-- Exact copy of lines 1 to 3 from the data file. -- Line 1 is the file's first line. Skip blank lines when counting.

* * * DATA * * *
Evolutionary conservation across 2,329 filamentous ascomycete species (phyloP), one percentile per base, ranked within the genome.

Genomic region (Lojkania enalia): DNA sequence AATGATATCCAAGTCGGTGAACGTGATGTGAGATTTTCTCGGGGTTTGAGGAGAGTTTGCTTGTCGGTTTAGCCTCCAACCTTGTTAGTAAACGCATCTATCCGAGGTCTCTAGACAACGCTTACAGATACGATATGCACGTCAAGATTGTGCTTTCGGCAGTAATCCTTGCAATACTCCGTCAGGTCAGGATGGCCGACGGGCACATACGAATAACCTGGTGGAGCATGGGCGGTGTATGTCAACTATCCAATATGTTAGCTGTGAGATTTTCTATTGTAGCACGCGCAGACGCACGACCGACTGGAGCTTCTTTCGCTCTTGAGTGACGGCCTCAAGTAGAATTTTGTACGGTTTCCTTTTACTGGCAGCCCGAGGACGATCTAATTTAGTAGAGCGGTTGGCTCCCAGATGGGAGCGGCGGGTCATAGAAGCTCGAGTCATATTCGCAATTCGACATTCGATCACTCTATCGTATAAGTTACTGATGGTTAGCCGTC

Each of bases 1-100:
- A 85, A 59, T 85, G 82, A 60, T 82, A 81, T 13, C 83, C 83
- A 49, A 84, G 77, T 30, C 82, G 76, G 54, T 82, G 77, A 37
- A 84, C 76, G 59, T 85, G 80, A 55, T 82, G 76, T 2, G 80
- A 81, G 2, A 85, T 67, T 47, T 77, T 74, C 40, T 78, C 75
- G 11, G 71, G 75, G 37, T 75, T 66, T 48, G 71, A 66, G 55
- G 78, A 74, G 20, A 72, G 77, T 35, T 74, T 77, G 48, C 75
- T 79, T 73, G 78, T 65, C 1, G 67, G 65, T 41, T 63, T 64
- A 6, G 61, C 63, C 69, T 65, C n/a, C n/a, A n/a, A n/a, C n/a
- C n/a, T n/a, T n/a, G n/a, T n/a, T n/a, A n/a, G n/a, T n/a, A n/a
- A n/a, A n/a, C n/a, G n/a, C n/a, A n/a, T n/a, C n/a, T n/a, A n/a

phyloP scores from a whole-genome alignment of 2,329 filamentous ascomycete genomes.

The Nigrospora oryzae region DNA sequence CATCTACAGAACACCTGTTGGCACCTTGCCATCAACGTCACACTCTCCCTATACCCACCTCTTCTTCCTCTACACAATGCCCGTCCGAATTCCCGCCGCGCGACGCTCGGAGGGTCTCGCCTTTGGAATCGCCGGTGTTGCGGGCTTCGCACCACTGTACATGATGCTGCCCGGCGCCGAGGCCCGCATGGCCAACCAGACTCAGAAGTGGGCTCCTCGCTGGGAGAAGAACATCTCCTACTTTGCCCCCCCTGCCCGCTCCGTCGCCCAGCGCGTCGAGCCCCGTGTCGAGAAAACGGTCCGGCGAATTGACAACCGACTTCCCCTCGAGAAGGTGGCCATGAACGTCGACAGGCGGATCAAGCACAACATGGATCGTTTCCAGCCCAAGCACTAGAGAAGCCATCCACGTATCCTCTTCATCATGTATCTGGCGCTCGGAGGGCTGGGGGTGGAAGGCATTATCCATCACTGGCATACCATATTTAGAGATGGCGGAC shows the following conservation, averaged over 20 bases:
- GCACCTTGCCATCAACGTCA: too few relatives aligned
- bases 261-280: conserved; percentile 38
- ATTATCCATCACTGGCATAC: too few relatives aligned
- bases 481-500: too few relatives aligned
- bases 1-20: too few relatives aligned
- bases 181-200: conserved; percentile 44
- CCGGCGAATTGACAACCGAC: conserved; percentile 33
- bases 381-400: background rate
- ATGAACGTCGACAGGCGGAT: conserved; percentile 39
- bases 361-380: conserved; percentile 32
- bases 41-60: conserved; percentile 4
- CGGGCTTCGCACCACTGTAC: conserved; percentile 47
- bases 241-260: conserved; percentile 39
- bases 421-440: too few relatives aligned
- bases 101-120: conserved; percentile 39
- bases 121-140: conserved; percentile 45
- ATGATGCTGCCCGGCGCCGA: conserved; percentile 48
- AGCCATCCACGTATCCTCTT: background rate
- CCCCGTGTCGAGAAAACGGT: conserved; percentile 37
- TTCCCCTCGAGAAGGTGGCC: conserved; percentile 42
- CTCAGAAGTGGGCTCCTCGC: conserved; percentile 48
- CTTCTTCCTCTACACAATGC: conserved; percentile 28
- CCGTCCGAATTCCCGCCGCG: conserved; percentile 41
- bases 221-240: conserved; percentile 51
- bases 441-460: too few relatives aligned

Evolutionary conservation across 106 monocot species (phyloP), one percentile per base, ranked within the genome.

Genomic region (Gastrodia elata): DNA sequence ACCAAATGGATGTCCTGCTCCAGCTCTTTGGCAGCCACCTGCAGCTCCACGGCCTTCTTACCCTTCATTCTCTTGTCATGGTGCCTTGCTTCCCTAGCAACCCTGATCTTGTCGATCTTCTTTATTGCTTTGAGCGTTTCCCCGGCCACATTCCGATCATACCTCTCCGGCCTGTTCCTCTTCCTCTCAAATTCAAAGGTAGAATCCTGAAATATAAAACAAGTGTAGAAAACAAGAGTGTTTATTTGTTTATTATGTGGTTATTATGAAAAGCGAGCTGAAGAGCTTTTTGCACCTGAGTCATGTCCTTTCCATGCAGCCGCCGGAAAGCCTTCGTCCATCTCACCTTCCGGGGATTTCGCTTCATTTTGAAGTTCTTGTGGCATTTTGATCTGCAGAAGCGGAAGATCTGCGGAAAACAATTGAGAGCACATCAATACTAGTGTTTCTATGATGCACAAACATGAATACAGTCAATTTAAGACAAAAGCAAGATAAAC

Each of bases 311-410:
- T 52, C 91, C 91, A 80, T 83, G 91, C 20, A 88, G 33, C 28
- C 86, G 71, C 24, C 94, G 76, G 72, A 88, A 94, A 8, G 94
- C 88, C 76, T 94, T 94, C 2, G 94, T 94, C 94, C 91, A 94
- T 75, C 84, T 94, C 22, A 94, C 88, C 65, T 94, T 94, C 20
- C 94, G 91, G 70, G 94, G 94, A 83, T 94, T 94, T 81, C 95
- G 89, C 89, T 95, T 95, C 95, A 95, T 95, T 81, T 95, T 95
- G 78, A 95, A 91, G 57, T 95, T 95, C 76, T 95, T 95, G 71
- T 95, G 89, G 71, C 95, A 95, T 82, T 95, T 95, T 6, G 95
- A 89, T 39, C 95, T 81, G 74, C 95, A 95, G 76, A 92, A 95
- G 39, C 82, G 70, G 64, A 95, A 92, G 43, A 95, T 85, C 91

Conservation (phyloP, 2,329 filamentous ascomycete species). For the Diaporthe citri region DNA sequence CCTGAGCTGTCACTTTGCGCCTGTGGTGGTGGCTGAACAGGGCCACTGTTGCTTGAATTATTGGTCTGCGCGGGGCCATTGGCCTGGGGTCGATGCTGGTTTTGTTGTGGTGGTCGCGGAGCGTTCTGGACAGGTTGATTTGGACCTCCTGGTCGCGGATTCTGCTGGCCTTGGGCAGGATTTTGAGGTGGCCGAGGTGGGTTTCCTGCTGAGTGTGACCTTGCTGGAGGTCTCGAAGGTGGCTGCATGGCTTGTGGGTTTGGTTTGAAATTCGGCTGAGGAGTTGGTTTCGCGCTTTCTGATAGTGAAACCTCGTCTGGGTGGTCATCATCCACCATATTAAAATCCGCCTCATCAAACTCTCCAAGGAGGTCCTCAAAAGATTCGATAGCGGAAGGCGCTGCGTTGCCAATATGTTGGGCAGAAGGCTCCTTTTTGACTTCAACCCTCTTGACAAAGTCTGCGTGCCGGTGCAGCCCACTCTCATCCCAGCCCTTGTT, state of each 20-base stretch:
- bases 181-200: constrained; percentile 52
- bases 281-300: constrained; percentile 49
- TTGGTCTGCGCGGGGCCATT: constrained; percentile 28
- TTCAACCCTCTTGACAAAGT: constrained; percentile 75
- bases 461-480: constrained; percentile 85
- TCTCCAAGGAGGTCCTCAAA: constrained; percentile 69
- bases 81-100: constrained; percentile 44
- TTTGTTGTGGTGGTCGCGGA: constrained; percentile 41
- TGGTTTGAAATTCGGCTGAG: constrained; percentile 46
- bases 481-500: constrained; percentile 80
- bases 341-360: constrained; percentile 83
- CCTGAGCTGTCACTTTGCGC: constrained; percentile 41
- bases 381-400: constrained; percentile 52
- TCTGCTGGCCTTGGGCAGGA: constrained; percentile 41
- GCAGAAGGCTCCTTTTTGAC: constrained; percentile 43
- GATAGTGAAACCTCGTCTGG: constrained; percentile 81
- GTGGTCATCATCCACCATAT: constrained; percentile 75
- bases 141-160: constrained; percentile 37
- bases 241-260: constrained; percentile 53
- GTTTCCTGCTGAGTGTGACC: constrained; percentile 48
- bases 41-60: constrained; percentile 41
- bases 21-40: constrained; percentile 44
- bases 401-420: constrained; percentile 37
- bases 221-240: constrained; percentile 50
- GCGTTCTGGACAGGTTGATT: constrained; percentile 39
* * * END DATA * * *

Evolutionary conservation across 2,329 filamentous ascomycete species (phyloP), one percentile per base, ranked within the genome.

Genomic region (Lojkania enalia): DNA sequence AATGATATCCAAGTCGGTGAACGTGATGTGAGATTTTCTCGGGGTTTGAGGAGAGTTTGCTTGTCGGTTTAGCCTCCAACCTTGTTAGTAAACGCATCTATCCGAGGTCTCTAGACAACGCTTACAGATACGATATGCACGTCAAGATTGTGCTTTCGGCAGTAATCCTTGCAATACTCCGTCAGGTCAGGATGGCCGACGGGCACATACGAATAACCTGGTGGAGCATGGGCGGTGTATGTCAACTATCCAATATGTTAGCTGTGAGATTTTCTATTGTAGCACGCGCAGACGCACGACCGACTGGAGCTTCTTTCGCTCTTGAGTGACGGCCTCAAGTAGAATTTTGTACGGTTTCCTTTTACTGGCAGCCCGAGGACGATCTAATTTAGTAGAGCGGTTGGCTCCCAGATGGGAGCGGCGGGTCATAGAAGCTCGAGTCATATTCGCAATTCGACATTCGATCACTCTATCGTATAAGTTACTGATGGTTAGCCGTC

Each of bases 1-100: